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## Constructing sinusoidal functions

Current time:0:00Total duration:5:22

# Sinusoidal function from graph

CCSS Math: HSF.BF.B.3, HSF.TF.B.5

## Video transcript

Write the equation of the
function f of x graphed below. And so we have this
clearly periodic function. So immediately you
might say, well, this is either going to be a sine
function or a cosine function. But its midline
and its amplitude are not just the plain vanilla
sine or cosine function. And we can see that
right over here. The midline is halfway
between the maximum point and the minimum point. The maximum point right over
here, it hits a value of y equals 1. At the minimum points,
it's a value of y is equal to negative 5. So halfway between
those, the average of 1 and negative 5, 1 plus
negative 5 is negative 4. Divided by 2 is negative 2. So this right over
here is the midline. So this is y is
equal to negative 2. So it's clearly shifted down. Actually, I'll talk
in a second about what type of an expression
it might be. But now, also, let's
think about its amplitude. Its amplitude--
that's how far it might get away from the
midline-- we see here. It went 3 above the midline. Going from negative 2 to 1,
it went 3 above the midline at the maximum point. And it can also go 3 below the
midline at the minimum point. So this thing clearly
has an amplitude of 3. So immediately, we
can say, well, look. This is going to have
a form something like f of x is equal to
the amplitude 3. We haven't figured
out yet whether this is going to be a cosine
function or a sine function. So I'll write "cosine" first. Cosine maybe some coefficient
times x plus the midline. The midline-- we
already figured out-- was minus 2 or negative 2. So it could take
that form or it could take f of x is equal to 3
times-- it could be sine of x or sine of some
coefficient times x. Sine of kx minus 2 plus
the midline-- so minus 2. So how do we figure
out which of these are? Well, let's just think about
the behavior of this function when x is equal to 0. When x is equal to
0, if this is kx, then the input into the
cosine is going to be 0. Cosine of 0 is 1. Whether you're talking about
degrees or radians, cosine of 0 is 1. While sine of 0-- so
if x is 0, k times 0 is going to be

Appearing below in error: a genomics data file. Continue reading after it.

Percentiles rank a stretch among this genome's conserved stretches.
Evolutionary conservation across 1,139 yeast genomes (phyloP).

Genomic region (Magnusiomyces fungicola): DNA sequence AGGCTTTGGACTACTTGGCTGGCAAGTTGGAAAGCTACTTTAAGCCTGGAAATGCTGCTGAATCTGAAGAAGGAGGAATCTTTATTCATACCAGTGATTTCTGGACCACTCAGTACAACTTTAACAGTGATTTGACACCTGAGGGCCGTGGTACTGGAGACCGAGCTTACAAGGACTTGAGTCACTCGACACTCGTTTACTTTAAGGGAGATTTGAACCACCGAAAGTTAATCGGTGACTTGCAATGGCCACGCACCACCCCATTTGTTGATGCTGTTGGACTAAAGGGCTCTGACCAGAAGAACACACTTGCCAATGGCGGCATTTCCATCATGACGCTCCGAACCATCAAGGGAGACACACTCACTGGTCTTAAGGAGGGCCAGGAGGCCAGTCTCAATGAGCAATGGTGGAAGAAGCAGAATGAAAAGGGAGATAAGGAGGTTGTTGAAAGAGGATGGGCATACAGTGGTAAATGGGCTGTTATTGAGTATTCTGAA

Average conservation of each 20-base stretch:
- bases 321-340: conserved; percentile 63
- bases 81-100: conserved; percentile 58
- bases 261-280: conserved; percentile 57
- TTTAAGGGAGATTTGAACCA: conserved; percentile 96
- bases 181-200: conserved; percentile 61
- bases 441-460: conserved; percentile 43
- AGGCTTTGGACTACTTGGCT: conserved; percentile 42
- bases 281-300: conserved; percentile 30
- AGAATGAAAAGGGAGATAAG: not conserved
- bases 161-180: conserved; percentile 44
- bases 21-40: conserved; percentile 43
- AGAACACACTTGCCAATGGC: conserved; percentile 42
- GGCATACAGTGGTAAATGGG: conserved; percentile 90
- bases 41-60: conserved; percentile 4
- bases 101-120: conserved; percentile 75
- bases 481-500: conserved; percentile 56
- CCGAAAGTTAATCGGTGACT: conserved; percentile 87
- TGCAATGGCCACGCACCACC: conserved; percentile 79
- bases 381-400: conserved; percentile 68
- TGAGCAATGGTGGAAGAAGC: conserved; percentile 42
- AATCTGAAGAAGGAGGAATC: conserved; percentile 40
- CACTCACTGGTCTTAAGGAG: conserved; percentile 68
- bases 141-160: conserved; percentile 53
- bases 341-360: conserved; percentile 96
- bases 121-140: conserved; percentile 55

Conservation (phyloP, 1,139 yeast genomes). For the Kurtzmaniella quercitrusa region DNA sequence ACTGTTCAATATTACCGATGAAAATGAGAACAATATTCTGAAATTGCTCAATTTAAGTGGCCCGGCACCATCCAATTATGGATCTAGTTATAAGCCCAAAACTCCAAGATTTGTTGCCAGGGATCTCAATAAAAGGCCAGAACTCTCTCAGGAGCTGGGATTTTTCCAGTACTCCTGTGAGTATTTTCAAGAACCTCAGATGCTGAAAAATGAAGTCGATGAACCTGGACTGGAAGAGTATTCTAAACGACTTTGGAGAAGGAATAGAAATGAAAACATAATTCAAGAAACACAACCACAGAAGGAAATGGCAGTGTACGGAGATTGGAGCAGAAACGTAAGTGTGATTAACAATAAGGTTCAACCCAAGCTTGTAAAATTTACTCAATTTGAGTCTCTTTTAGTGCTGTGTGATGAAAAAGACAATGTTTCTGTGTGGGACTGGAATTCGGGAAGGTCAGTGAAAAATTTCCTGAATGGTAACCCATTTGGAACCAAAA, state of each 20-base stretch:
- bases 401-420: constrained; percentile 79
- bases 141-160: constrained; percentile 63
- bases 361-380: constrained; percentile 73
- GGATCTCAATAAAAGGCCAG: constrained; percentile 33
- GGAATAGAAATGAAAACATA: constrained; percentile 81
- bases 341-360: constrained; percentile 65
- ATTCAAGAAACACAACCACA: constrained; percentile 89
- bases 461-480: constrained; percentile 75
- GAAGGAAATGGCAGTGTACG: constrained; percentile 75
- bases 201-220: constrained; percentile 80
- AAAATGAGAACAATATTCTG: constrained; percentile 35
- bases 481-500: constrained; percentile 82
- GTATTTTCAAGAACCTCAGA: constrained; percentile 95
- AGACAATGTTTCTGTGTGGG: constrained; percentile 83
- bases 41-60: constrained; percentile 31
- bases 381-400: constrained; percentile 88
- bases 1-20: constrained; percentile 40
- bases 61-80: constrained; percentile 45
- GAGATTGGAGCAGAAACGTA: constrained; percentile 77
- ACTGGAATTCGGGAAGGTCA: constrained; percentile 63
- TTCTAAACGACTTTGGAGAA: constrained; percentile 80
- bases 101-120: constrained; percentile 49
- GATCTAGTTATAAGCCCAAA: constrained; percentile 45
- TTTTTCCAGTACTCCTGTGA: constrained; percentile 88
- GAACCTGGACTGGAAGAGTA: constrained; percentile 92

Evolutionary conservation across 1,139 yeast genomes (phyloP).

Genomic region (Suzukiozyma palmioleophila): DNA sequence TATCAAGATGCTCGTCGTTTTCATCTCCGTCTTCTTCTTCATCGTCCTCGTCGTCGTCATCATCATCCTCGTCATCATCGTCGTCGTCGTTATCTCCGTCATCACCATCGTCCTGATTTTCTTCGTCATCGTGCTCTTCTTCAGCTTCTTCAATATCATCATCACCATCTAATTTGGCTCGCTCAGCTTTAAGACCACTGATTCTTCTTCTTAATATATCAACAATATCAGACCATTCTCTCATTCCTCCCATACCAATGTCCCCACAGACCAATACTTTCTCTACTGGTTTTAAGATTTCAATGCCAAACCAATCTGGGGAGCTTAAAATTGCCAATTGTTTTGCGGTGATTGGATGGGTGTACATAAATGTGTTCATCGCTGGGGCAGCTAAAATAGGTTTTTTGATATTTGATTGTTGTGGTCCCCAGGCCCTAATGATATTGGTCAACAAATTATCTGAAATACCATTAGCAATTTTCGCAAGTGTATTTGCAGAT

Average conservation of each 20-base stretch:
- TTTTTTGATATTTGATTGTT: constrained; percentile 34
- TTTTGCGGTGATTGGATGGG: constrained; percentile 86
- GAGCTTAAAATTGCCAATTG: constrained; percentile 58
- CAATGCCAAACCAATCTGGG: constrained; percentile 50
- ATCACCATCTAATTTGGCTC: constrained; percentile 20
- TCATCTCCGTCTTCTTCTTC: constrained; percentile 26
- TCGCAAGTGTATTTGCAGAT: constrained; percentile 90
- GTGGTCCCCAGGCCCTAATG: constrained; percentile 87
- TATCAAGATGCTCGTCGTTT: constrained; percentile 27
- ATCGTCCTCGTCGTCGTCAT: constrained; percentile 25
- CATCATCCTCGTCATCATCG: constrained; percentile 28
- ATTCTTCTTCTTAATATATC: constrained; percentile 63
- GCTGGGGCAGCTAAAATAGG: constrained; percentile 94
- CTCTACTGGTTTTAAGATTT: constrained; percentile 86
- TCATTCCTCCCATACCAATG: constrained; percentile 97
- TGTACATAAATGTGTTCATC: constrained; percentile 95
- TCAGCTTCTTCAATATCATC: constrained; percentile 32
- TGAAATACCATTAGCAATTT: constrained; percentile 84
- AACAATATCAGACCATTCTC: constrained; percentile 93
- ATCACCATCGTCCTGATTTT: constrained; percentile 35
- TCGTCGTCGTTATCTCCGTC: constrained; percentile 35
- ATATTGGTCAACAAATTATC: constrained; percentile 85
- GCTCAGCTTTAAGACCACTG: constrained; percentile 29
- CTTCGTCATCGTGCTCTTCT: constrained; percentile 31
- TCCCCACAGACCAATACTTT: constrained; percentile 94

0-- sine of 0 is 0. So what's this thing doing
when x is equal to 0? Well, when x is equal to
0, we are at the midline. If we're at the midline, that
means that all of this stuff right over here evaluated to 0. So since, when x equals 0, all
of this stuff evaluated to 0, we can rule out the
cosine function. When x equals 0 here, this
stuff doesn't evaluate to 0. So we can rule out this
one right over there. And so we are left with this. And we just really
need to figure out-- what could this
constant actually be? And to think about
that, let's look at the period of this function. Let's see. If we went from
this point-- where we intersect the midline--
and we have a positive slope, the next point that we do
that is right over here. So our period is 8. So what coefficient
could we have here to make the period of
this thing be equal to 8? Well, let us just
remind ourselves what the period of sine of x is. So the period of
sine of x-- so I'll write "period" right
over here-- is 2pi. You increase your angle by
2 pi radians or decrease it. you're back at the same
point on the unit circle. So what would be the
period of sine of kx? Well, now, your x, your input
is increasing k times faster. So you're going to get to the
same point k times faster. So your period is going
to be 1/k'th as long. So now your period is
going to be 2 pi over k. Notice, as x increases, your
argument into the sine function is increasing k times as fast. You're multiplying it by k. So your period is
going to be short. It's going to take you less
distance for the whole argument to get to the same point
on the unit circle. So let's think
about it this way-- so if we wanted to say 2
pi over k is equal to 8, well, what is our k? Well, we could take the
reciprocal of both sides. We get k over 2 pi
is equal to 1/8. Multiply both sides by 2pi. And we get k is
equal to-- let's see. This is 1. This is 4. k is equal to pi/4. And we are done. And you can verify that by
trying out some of these points right over here. This function is equal to 3
sine of pi over 4x minus 2.